Too Many Choices
A popular feature of many tack shops is the "Bit Wall". This is usually a rather intimidating array of different types of bit, each with different features designed to work in a slightly different way. Trying to decide which is the right bit for your horse can be confusing, but when you look closely, you'll see that there are only two basic types of bit: the Snaffle Bit and the Curb Bit.
Most people assume that because the snaffle is usually a jointed bit and the curb usually is not, the mouthpiece is what determines whether a particular bit is a snaffle or a curb. However, according to veteran horse trainer, Jessica Jahiel, the difference between snaffles and curbs has nothing to do with the mouthpiece. The difference between the two types of bit is that the snaffle is a non-leverage bit and the curb is a leverage bit.
What Does That Mean?
On a snaffle bit, the rein attaches directly to the mouthpiece. The bit acts with a nutcracker action (provided it is jointed) on the bars of the mouth (the area of gum between the front and back teeth), the corners of the mouth and the tongue. As the rider takes a contact on the rein, the horse feels an equal amount of contact on the bit in his mouth.
On a curb bit, the rein attaches to a shank or cheekpiece which adds leverage. When the rider takes a contact on the rein, the horse feels a greater amount of contact, depending on the length of the shank. Following the basic physics of leverage, the longer the shank, the greater the leverage. The curb bit works on the bars of the mouth, as well as under the chin (by way of the curb chain which is attached to the bit) and over the poll.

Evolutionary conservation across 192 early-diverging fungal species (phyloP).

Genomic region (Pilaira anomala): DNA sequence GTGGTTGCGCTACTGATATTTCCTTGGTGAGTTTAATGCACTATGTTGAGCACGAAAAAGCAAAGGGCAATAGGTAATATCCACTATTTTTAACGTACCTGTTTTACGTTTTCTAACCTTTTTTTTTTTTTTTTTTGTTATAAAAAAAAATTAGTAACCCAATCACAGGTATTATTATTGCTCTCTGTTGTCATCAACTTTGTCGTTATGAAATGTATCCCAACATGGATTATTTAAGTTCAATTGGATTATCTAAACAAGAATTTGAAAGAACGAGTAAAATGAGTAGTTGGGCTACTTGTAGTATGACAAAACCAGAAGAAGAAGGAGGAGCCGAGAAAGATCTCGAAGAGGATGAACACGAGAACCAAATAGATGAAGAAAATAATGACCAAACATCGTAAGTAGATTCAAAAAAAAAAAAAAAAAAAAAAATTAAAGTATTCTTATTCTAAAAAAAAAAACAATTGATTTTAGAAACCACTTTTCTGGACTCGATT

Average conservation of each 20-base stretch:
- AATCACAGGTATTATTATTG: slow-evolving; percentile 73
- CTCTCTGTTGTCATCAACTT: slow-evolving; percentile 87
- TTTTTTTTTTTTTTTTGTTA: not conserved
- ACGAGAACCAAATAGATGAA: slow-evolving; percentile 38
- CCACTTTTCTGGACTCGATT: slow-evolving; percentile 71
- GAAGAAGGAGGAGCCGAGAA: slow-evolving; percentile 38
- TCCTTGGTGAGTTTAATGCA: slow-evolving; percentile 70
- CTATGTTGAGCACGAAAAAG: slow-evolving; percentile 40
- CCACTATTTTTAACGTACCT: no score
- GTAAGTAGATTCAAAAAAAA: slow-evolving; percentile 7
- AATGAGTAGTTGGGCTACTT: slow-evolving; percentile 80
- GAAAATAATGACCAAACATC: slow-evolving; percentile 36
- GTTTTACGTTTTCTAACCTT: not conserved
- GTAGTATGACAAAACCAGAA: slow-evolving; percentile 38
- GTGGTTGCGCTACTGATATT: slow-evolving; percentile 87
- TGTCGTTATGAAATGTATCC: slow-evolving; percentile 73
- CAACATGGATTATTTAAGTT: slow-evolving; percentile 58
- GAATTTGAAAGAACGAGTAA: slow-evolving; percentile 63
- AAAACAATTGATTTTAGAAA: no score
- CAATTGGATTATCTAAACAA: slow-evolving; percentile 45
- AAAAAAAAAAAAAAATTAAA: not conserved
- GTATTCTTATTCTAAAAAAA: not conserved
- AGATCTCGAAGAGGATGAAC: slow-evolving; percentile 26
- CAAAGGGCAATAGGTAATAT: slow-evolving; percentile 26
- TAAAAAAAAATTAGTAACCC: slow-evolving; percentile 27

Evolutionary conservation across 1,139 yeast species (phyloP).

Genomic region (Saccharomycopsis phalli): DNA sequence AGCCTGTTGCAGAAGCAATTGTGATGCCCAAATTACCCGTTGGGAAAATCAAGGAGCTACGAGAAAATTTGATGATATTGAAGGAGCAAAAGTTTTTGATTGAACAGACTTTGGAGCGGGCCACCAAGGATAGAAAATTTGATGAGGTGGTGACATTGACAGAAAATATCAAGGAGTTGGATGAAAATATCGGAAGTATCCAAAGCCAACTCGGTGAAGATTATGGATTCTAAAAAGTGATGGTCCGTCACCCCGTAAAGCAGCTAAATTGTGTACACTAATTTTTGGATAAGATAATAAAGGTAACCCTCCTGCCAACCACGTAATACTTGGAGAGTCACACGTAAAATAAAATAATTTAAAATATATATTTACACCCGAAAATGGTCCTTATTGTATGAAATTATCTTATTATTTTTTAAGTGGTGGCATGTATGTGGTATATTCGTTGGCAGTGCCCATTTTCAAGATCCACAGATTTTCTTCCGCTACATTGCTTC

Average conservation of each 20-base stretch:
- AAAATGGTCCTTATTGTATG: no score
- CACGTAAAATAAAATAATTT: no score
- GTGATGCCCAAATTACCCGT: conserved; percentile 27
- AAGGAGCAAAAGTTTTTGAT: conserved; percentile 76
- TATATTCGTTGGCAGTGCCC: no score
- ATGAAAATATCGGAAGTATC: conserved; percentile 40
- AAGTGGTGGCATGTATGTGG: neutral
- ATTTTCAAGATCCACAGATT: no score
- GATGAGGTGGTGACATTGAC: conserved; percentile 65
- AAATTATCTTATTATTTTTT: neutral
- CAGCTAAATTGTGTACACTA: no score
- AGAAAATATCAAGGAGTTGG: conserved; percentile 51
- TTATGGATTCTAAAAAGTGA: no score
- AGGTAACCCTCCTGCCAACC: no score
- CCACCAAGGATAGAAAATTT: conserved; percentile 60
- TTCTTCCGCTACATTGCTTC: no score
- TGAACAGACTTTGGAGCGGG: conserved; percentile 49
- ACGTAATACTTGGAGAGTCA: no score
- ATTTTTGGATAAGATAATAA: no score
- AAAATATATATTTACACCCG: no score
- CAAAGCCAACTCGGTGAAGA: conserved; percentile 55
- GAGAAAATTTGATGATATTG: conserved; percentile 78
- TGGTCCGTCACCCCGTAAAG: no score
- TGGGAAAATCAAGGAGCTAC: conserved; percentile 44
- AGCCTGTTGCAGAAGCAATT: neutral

Types of Snaffles
The gentlest type of snaffle bit is the Eggbutt snaffle. The name comes from the somewhat egg-shaped connection between the mouthpiece and the bit-ring. The mouthpiece of an eggbutt can be made of a variety of materials (as can any bit), including copper and synthetic (either solid or covered). The reason this bit is so gentle is that it doesn't pinch the corners of the mouth.
Another style of snaffle bit is the D-Ring snaffle. The name is self-explanatory in that the ring of the bit is in the shape of a "D".
In the Loose-Ring snaffle, the mouthpiece is attached to a full-round ring, and can slide around on it, allowing the bit to lay in the most natural position, whatever horse it is used on.
Some snaffle bits, such as the Full Cheek Snaffle, have cheek-pieces which prevent the bit from being pulled through the mouth.
Types of Curb Bit
A basic Western Curb Bit has a gently ported mouthpiece and shanks to which the reins attach. As the rider takes a feel of the reins, more leverage is exerted on the horse's mouth and also on the poll (where the bridle goes over the head, behind the ears). By increasing the amount of port on the mouthpiece, pressure is applied to the roof of the mouth also. Since Western horses are ridden on a loose rein, the longer shank allows the rider to utilize the leverage by giving extremely light rein aids and attaining the same result as a rider using a snaffle on a firmer contact.
In the English Curb Bit the port can also vary in severity. In general the shanks on English bits are shorter than on Western bits - four to five inches on an English bit as opposed to up to eight or nine inches on a Western one. The English Curb bit is often used in a double bridle. In the double bridle, two bits are actually used. One is the curb, called the Weymouth and one is the snaffle, called the Bridoon. Both of these bits are used together to refine the aids in the higher levels of dressage competition.